“It’s better to give when asked, but it is better to give unasked, through understanding.” — Kahlil Gibran.
I just have to do it! I have to repeat part of a column that I originally wrote around 30 years ago for the Millbrae Sun and have referred to before. This is in response to a letter to the editor in this newspaper Jan. 15 that ridiculed the writer of a letter that had appeared a few days earlier who was concerned about how government budget cuts would negatively impact many children in this country. He even listed 10 “simple questions” to back up his beliefs.
How sad that there are some people in this country with no humility or empathy for the plight of others who haven’t had it so good. And it’s that ultraconservative, self-obsessed attitude that “I’ve got mine and to hell with anyone else” that has the potential to turn this country into a third-world type nation.
So to the column! When he was a teenager, my older son and I would get into long discussions about a variety of topics. One of the issues we’d return to was: If a person does well in life, is it because he/she has consciously taken upon his/her self to succeed or is it just plain luck? He would state: “People who are down and out brought it upon themselves.” Or, “If a person really wants to, he can be whatever he wants to be.” You’d have thought he was a Republican or one of those fundamentalists glued to the Puritan ethic. He said he learned that in his American history class.
Many idealistic young people like to think that their fortunes are all their own doing. But I’m not sure what the excuse is for a remark the mother of a friend of mine made years ago. This one-of-a kind, well-to-do woman apparently had no concept of how “the other half” lived. When hearing of the plight of those living in poverty, she once said, in all seriousness: “Well, I don’t see why they can’t live off of the dividends of their investments.”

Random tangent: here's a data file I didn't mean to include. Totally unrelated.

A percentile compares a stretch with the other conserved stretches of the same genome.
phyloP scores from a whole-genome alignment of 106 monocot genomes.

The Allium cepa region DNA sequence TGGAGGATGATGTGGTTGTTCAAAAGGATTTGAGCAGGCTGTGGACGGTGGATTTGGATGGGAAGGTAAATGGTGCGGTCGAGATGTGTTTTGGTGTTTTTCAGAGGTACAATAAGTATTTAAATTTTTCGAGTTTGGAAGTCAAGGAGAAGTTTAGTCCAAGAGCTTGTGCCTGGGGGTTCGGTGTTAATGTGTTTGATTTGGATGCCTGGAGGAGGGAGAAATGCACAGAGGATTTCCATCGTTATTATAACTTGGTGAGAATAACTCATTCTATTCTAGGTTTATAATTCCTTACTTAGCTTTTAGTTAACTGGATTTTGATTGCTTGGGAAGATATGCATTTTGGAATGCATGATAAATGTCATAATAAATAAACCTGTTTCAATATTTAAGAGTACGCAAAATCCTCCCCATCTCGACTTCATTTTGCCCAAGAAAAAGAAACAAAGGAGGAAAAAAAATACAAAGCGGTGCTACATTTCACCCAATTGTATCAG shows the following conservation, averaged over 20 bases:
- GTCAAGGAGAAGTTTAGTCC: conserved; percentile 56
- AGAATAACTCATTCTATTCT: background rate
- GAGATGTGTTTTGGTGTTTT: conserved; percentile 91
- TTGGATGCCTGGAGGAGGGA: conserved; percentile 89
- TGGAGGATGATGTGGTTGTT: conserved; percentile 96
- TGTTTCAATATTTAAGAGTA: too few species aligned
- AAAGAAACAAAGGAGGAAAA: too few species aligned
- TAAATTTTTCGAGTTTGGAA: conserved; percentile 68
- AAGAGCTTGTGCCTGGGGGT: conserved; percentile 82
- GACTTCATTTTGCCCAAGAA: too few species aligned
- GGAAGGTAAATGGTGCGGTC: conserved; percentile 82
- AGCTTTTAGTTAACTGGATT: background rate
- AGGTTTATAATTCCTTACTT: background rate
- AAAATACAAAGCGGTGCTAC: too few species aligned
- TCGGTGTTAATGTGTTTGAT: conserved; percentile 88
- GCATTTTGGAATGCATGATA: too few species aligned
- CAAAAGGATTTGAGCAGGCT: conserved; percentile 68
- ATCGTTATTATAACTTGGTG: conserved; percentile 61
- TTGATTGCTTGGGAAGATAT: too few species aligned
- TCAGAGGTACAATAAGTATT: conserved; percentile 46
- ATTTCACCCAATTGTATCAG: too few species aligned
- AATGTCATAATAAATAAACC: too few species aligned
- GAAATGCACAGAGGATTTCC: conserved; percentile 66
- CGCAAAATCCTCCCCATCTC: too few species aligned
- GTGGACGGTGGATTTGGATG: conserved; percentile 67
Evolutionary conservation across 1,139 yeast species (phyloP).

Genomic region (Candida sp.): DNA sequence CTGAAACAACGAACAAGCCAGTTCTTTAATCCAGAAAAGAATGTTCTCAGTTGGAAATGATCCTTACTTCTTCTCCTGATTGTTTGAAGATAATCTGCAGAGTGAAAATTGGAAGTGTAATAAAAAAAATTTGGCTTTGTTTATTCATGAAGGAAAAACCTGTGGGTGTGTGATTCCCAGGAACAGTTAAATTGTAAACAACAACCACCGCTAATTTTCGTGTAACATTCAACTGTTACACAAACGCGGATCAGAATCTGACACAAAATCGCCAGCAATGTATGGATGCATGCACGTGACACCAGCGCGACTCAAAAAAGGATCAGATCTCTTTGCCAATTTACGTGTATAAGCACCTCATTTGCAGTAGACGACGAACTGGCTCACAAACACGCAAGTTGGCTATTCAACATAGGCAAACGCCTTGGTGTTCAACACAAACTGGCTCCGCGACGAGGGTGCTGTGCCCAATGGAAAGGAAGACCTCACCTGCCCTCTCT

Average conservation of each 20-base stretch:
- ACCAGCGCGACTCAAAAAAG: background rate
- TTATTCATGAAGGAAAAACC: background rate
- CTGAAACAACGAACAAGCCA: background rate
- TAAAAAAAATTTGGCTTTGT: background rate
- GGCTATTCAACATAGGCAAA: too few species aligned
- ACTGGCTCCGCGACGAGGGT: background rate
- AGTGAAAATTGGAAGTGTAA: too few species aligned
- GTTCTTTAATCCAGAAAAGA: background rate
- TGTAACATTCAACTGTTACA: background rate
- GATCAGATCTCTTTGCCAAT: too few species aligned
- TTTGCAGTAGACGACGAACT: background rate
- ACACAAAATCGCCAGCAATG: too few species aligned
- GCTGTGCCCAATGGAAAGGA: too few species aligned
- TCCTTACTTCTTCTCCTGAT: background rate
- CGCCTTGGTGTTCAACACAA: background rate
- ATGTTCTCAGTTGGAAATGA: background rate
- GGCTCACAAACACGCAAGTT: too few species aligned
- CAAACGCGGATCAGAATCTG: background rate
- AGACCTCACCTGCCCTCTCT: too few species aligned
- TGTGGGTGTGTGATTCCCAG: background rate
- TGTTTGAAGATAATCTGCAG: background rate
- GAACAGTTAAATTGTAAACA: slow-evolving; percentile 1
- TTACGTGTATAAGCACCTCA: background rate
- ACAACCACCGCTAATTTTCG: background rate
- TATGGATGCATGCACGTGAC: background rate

As for my son, I kept trying to convince him that anyone who is not in a distressful state is just lucky. First, they were lucky to be born to whom they were and to live where they lived. They were also lucky to be born with reasonable (if not superior) intellect and in good physical condition. They were lucky to have parents who provided them with adequate food, shelter, education, caring, love, etc. and fortunate that they remained well in body, mind and spirit. Even perseverance and stamina are not just aspects of will.
“Remember,” I would tell my son, “your good fortune, whether that you were born healthy to parents who cared well for you (and made good investments) or that your inborn talents gave you an advantage, or that opportunities for learning and growth came along at the right time and you happened to make some good decisions has not been because you’re particularly wonderful or that you especially deserve it. You could just as well been dealt a different hand.”
The reason I’ve gone into this topic is because by realizing such factors, it is much easier to understand the plight of those who do not do so well in life. It makes us more willing to share some of our bounty with others whose luck hasn’t been as good. It also prompts us to be thankful for our good fortune. Instead of feeling superior and entitled, we feel humble and grateful.
If life has been good to you, if the ups have overcome the downs, remember that you can make a difference in someone else’s luck. Financially, emotionally, and/or spiritually helping those in need may determine whether they can muster up enough hope and energy to move out of their dilemma instead of falling farther behind.
Older son turned 56 Jan. 20. He has learned a lot in these approximately 40 years — one thing being that luck has a lot to do with success or failure in life. When a rare chance presents itself, we still have our discussions, but they are usually about politics, and since he’s now a lawyer, these sessions can become very interesting.
In writing of the Republican drive to block the resumption of long-term unemployment benefits, columnist Eugene Robinson, on Jan. 15, described many of the people in such need: “These are people who have been buffeted by forces beyond their control — the worst economic slump since the Great Depression, globalization and outsourcing, irrational federal spending cuts. Isn’t it in society’s interest to give them a chance?”
Since 1984, Dorothy Dimitre has written more than 700 columns for various local newspapers. Her email address is email@example.com.